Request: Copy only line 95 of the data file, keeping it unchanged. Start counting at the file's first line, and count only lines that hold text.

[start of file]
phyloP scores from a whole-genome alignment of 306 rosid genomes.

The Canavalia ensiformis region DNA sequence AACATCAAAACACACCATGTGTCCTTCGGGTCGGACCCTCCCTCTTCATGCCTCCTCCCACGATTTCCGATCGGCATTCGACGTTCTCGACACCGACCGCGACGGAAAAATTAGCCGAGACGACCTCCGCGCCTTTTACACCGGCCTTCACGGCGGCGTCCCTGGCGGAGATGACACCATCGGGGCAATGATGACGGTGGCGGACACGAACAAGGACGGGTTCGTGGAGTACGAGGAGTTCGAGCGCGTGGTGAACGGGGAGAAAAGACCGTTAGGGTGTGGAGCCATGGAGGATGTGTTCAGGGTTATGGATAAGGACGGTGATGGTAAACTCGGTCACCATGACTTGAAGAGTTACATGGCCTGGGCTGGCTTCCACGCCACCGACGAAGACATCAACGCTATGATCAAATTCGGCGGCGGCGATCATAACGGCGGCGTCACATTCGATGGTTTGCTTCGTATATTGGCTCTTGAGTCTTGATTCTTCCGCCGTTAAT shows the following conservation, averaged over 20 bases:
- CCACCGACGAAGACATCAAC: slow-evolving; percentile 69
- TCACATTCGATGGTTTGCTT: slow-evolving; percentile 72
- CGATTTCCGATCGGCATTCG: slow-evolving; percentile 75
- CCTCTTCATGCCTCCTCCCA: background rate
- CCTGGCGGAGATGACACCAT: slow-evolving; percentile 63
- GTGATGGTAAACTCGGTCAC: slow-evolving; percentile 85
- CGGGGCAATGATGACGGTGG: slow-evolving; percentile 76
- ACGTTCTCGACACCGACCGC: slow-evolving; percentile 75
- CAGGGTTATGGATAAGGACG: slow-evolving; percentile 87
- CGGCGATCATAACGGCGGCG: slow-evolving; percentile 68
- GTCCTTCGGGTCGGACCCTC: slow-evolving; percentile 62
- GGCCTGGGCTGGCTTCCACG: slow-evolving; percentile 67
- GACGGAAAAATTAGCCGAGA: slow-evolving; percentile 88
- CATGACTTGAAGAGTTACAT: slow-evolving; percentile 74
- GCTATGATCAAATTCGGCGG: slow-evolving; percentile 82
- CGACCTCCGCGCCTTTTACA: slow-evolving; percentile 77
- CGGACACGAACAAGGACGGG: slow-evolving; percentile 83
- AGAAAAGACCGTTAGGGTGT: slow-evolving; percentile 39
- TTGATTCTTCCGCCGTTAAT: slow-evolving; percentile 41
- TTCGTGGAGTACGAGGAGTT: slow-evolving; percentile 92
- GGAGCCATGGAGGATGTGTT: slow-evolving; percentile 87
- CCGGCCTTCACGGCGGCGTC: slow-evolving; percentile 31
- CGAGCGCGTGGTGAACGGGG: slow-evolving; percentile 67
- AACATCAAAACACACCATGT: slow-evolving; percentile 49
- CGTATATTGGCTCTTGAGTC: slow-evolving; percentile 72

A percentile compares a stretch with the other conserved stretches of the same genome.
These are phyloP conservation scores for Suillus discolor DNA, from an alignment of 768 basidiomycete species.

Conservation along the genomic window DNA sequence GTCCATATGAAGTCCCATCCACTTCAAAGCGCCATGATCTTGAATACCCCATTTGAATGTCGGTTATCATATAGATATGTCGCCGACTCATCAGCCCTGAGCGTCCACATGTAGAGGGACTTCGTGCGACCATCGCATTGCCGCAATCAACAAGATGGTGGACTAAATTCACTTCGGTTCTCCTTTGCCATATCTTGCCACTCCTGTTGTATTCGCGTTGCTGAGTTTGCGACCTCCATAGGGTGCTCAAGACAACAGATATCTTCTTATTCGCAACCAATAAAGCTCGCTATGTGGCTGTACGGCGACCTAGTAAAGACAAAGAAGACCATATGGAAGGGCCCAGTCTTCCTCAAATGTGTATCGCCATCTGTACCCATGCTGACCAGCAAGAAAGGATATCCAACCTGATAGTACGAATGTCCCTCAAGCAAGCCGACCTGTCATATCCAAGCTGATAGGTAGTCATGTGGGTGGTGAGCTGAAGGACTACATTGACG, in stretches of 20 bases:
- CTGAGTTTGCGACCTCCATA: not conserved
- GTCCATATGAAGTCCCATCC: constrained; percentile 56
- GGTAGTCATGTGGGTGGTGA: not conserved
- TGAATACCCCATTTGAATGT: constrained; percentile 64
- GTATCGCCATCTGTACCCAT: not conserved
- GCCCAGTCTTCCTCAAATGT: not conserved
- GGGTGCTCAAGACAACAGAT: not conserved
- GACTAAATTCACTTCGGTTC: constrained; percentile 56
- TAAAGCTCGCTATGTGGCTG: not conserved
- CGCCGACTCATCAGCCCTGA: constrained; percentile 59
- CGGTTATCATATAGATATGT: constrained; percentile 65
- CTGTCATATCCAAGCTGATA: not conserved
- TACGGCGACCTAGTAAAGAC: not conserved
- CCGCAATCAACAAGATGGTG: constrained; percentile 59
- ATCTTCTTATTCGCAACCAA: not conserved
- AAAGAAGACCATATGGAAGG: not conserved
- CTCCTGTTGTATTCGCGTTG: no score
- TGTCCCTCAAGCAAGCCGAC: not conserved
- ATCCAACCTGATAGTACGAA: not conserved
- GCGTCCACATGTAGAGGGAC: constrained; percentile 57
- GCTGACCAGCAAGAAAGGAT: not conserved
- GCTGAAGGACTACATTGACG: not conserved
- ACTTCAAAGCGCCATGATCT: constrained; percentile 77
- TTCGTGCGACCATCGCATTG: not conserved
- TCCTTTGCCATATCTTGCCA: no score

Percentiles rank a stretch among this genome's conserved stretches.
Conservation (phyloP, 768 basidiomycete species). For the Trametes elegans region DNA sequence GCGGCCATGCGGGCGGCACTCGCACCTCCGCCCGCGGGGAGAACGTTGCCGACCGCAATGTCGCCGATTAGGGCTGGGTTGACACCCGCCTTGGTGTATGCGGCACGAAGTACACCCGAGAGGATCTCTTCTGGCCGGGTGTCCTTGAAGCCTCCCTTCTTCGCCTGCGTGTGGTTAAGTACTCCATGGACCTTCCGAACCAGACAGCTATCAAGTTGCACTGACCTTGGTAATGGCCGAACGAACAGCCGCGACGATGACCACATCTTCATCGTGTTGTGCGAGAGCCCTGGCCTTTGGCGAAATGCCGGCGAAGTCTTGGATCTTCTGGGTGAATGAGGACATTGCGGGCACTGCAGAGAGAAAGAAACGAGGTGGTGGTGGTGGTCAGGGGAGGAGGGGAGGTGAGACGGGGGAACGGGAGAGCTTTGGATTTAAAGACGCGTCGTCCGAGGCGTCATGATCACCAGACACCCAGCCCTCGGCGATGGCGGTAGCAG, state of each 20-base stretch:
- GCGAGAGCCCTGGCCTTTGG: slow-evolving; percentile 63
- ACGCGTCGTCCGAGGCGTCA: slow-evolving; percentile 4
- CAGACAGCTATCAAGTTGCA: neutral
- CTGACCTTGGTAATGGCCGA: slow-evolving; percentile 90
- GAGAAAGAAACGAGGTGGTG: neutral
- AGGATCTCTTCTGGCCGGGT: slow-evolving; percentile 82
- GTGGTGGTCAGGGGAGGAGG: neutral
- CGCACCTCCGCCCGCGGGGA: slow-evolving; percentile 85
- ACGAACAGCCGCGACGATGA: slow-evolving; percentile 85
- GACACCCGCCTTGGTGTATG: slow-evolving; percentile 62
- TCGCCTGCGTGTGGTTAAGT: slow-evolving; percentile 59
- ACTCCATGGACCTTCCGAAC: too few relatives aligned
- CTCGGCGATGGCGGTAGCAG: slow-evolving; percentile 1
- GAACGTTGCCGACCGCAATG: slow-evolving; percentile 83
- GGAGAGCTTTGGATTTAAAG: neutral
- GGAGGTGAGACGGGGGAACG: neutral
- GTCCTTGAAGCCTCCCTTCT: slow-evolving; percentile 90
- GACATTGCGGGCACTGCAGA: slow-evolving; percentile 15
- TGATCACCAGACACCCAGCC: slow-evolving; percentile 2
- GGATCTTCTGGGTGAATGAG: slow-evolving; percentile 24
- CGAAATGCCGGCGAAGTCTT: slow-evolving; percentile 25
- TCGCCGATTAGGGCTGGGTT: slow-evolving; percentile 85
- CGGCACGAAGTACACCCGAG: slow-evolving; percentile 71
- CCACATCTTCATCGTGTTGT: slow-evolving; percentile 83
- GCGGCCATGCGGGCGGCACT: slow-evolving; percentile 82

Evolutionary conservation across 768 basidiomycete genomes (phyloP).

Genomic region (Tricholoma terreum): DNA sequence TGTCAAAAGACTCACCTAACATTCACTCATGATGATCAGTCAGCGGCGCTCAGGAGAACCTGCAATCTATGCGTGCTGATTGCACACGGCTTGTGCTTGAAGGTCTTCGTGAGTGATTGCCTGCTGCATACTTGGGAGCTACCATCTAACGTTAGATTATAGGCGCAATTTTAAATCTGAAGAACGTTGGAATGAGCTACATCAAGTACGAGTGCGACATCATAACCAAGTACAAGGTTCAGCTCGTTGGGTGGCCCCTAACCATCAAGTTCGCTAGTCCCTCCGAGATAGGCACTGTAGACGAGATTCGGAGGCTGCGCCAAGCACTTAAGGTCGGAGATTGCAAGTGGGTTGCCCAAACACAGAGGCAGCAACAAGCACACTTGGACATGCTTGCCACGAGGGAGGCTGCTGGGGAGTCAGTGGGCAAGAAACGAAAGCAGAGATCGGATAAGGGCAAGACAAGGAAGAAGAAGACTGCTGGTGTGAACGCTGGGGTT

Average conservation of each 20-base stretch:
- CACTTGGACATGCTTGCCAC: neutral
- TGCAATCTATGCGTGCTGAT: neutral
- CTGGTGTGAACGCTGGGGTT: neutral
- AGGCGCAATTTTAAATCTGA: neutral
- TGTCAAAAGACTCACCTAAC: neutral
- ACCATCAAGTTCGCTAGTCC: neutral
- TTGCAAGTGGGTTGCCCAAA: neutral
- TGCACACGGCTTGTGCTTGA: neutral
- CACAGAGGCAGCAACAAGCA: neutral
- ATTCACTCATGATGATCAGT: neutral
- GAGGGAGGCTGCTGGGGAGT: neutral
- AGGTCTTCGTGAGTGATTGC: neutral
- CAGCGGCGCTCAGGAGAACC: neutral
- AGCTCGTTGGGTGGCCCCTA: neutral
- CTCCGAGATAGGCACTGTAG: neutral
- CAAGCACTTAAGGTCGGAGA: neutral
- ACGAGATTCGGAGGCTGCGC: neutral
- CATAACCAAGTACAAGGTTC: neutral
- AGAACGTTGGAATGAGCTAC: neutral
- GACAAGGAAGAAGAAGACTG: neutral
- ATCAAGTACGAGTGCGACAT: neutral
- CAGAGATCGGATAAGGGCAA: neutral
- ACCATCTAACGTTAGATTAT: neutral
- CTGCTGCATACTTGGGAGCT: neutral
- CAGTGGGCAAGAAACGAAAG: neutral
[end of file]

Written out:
- ATTCACTCATGATGATCAGT: neutral